The Truth About Magnesium Supplements

Nelson Vergel

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Although we may not be getting as much magnesium as we should, an actual magnesium deficiency is rare, according to the NIH. People with Crohn’s disease and celiac disease are more at risk due to malabsorption in the small intestine, as are people with type 2 diabetes and older adults. And magnesium deficiency can be a potentially big problem: “Low levels can be dangerous to the neuromuscular, cardiovascular, and metabolic systems,” Ahmed says. Severely low magnesium levels—which are usually only found in people who are extremely sick or hospitalized—can lead to tremors, convulsions, weakness, electrical disturbances in the heart, low calcium, low potassium levels, and even a potentially fatal heart arrhythmia.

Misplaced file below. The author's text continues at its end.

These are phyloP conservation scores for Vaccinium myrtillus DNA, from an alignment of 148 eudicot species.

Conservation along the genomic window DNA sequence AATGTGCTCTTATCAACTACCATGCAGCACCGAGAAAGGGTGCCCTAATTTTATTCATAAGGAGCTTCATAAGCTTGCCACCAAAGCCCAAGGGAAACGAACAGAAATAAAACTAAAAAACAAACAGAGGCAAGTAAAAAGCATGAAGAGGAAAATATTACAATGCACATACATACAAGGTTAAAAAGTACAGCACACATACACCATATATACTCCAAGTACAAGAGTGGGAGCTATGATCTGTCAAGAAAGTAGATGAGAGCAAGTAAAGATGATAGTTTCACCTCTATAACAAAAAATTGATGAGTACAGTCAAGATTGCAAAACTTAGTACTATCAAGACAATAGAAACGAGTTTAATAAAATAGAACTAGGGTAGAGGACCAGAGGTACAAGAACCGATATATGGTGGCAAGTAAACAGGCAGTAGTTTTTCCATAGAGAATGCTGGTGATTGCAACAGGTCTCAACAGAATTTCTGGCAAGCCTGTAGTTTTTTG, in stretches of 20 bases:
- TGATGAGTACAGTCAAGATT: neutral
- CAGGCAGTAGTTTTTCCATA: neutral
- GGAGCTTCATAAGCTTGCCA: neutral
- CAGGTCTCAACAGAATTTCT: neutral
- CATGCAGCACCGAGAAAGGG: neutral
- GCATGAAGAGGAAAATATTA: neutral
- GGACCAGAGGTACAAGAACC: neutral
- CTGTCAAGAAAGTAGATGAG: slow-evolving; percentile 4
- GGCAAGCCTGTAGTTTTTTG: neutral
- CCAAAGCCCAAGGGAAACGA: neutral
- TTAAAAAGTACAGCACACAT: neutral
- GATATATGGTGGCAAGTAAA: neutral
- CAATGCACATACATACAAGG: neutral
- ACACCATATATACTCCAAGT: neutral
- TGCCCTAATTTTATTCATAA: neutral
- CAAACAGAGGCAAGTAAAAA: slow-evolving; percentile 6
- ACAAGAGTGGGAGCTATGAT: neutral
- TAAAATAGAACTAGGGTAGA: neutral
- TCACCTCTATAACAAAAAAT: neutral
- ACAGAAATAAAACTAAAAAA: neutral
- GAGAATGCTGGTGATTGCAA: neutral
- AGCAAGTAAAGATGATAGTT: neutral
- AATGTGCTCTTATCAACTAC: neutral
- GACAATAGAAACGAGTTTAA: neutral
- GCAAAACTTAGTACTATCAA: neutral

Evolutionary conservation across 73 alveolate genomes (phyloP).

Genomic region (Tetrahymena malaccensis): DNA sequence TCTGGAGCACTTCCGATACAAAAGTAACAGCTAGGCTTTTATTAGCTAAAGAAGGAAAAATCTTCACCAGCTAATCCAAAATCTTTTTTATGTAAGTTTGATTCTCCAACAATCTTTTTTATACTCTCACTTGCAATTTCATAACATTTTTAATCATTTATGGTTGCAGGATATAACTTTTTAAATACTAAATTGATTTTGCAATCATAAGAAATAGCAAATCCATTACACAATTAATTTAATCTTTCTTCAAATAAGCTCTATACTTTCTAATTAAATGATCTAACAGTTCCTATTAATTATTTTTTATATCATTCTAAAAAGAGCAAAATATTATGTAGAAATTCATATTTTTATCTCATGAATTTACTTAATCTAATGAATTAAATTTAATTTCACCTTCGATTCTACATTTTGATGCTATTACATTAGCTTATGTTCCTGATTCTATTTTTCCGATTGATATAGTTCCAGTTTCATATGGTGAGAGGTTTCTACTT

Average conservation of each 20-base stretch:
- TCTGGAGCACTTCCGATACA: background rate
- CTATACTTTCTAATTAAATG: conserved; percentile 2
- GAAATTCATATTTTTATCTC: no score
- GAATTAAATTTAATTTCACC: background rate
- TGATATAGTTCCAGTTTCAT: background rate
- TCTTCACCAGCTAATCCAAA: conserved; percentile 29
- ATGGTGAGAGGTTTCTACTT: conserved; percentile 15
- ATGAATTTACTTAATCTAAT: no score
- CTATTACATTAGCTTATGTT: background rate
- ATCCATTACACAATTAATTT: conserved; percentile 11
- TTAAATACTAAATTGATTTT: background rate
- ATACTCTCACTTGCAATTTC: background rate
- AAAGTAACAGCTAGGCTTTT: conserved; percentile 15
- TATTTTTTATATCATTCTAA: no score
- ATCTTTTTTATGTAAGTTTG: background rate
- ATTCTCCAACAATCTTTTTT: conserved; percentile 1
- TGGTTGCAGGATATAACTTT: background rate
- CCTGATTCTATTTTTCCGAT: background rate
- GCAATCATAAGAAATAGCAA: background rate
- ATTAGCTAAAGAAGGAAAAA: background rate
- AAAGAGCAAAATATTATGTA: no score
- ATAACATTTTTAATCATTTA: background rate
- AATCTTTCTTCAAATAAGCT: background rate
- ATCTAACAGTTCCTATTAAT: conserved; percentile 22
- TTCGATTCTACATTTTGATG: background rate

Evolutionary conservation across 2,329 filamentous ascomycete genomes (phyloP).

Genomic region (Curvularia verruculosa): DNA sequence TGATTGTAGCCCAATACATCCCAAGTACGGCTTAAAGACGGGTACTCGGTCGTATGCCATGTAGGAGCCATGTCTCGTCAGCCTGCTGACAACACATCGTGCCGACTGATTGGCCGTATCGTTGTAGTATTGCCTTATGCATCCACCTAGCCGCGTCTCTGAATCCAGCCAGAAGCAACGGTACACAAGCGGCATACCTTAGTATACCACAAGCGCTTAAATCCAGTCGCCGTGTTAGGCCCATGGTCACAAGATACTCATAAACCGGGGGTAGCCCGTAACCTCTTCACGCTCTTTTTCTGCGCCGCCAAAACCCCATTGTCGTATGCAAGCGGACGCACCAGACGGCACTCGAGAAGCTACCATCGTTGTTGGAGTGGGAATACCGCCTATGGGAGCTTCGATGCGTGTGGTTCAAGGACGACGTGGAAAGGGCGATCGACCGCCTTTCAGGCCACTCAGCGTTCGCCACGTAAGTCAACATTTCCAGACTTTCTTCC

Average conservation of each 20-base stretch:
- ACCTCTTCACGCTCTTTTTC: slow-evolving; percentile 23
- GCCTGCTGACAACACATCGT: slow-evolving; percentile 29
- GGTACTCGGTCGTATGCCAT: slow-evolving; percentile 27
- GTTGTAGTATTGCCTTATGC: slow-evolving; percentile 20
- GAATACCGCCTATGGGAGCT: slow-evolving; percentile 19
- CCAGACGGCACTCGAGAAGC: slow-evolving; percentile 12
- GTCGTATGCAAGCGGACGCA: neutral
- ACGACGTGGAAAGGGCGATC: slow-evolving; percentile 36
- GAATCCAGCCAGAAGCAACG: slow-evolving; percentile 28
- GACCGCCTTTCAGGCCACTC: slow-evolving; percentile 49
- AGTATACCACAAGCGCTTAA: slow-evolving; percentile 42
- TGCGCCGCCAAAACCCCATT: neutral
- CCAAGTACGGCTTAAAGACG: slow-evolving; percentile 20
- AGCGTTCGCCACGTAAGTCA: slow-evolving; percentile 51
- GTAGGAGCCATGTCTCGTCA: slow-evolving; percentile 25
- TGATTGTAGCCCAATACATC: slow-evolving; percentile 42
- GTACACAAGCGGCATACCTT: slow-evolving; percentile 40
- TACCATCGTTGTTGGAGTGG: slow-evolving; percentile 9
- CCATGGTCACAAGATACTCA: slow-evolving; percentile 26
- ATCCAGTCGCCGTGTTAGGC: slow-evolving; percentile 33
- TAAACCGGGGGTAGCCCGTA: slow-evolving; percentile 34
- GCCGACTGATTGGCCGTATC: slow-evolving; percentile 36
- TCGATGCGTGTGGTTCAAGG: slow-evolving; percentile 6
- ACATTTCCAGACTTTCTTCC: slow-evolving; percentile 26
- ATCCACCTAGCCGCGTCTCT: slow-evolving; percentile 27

If you’re worried you might be deficient, talk to your doctor. Unfortunately, blood tests aren’t an option, since less than 1 percent of magnesium is stored in your blood—and the tests doctors do have are an imperfect science. “Magnesium is tightly regulated in your body, since it can impact heart contraction, so if you’re deficient your body will take from another source. You could have a level that looks good when it’s actually depleted,” Majumdar says. Most doctors use magnesium tolerance tests, she adds, where you’re given a big dose of the mineral and they look at the amount that comes out into your urine."

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